The regional leader, Gauleiter Karl Hanke, declared Breslau a stronghold the day before: hundreds of thousands of women and children have to leave the city and are forced out into the snowstorm. The war hasn’t reached Breslau yet, but as Herbert’s sitting in the guard room at three o’clock in the morning writing his letter, the dragon’s already raised its claws. The dragon will take hold of Herbert; it will wreck his life and only let him out of its grasp years later, half dead and at the other end of Germany.
Your father will lose control of his life; he’ll obey orders, both German and Soviet; for many years, war and captivity will determine his fate. He’ll never go back to Rosenthal and he’ll never set foot on his farm again. His mother, brother and one of his sons won’t survive the war, and he’ll only see his wife again years later, after he’s lost everything and nothing’s ever as it was before.
Your father knows none of that, but he can sense an impending disaster, he can sense that what meant a lot eight days ago is now fading into the background.
‘We must not despair but trust in God, then even the greatest of hardships can be endured.’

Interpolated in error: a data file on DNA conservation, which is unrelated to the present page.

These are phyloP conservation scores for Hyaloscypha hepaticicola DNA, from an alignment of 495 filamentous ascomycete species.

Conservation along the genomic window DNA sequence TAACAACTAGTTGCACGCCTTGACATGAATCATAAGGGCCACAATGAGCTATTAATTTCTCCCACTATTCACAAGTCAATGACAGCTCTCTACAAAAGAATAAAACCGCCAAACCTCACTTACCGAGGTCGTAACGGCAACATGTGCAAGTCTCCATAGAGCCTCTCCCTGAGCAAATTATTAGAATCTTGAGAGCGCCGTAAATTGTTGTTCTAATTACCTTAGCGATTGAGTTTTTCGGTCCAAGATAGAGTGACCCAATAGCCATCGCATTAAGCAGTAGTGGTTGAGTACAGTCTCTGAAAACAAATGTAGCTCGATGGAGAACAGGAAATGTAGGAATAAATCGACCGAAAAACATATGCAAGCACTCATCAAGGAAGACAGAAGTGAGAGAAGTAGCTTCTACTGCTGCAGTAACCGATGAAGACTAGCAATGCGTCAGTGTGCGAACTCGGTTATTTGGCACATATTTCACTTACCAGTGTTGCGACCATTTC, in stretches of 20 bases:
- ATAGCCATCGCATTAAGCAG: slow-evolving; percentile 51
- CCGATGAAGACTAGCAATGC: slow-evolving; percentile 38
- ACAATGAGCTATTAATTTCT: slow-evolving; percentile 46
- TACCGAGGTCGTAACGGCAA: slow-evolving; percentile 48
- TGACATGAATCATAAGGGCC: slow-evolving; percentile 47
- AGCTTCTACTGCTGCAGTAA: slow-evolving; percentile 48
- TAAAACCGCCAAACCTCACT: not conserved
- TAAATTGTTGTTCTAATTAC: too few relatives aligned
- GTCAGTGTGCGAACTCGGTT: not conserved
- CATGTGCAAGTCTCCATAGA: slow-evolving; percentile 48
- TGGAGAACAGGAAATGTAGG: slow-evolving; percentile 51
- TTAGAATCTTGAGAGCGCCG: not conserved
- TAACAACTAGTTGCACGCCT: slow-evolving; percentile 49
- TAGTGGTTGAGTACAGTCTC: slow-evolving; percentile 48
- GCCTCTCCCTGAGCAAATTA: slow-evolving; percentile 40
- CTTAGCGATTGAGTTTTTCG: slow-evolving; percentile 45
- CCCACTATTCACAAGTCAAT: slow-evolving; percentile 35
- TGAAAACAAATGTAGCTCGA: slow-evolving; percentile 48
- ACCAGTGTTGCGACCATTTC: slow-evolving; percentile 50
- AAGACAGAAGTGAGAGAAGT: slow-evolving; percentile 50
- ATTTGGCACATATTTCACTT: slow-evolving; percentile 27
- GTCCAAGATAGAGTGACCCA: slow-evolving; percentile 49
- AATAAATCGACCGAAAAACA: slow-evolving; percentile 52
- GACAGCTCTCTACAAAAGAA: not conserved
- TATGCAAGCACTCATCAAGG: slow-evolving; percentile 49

The most tender lines are for you, dear Adolf.
‘I always have an image of him, doing his schoolwork, playing around outside until he’s ripped his trousers, and hiding in Papa’s bed in the evenings. Has he finished reading the sailor book yet?’
It’s a quiet letter, reaching out for the familiar and clinging to the minutiae: hoping for post, maybe even a visit (she should take a 2 or a 12 to the final stop, he tells his wife), sending regards to friends and relatives in the village, hoping things won’t turn out as badly as he suspects.
‘One day everything will turn around and we can go about our work peacefully.’
And to finish, these words: ‘All done, all good.’
It sounds like an incantation, as clearly it’s not all good, or it could be a secret message to his wife: maybe they whispered it to each other as they sank into bed back in Rosenthal after sixteen, eighteen hours of work on the farm: all done, all good.
That Monday, 22 January 1945, changes everything. For a long time it will define our fate, for decades and generations; it will change your life, your family’s lives, mine, and my children’s. After that, for a very long time, there’s no firm footing for our family anymore.
Under my childhood, too, there will be dark, boggy ground, like a moor into which I could easily sink. I have to take good care to stay on the marked paths, always be home before nightfall and not look too deeply into the dark; it can drag me down. It’s the knowledge that you can lose everything from one day to the next, from one hour to the next, from four to five o’clock, house and farm, sons, brothers and parents, home, and even memory.
Excerpted from Christiane Hoffmann, Alles, was wir nicht erinnern. Zu Fuß auf dem Fluchtweg meines Vaters, © Verlag C.H.Beck oHG, München 2022.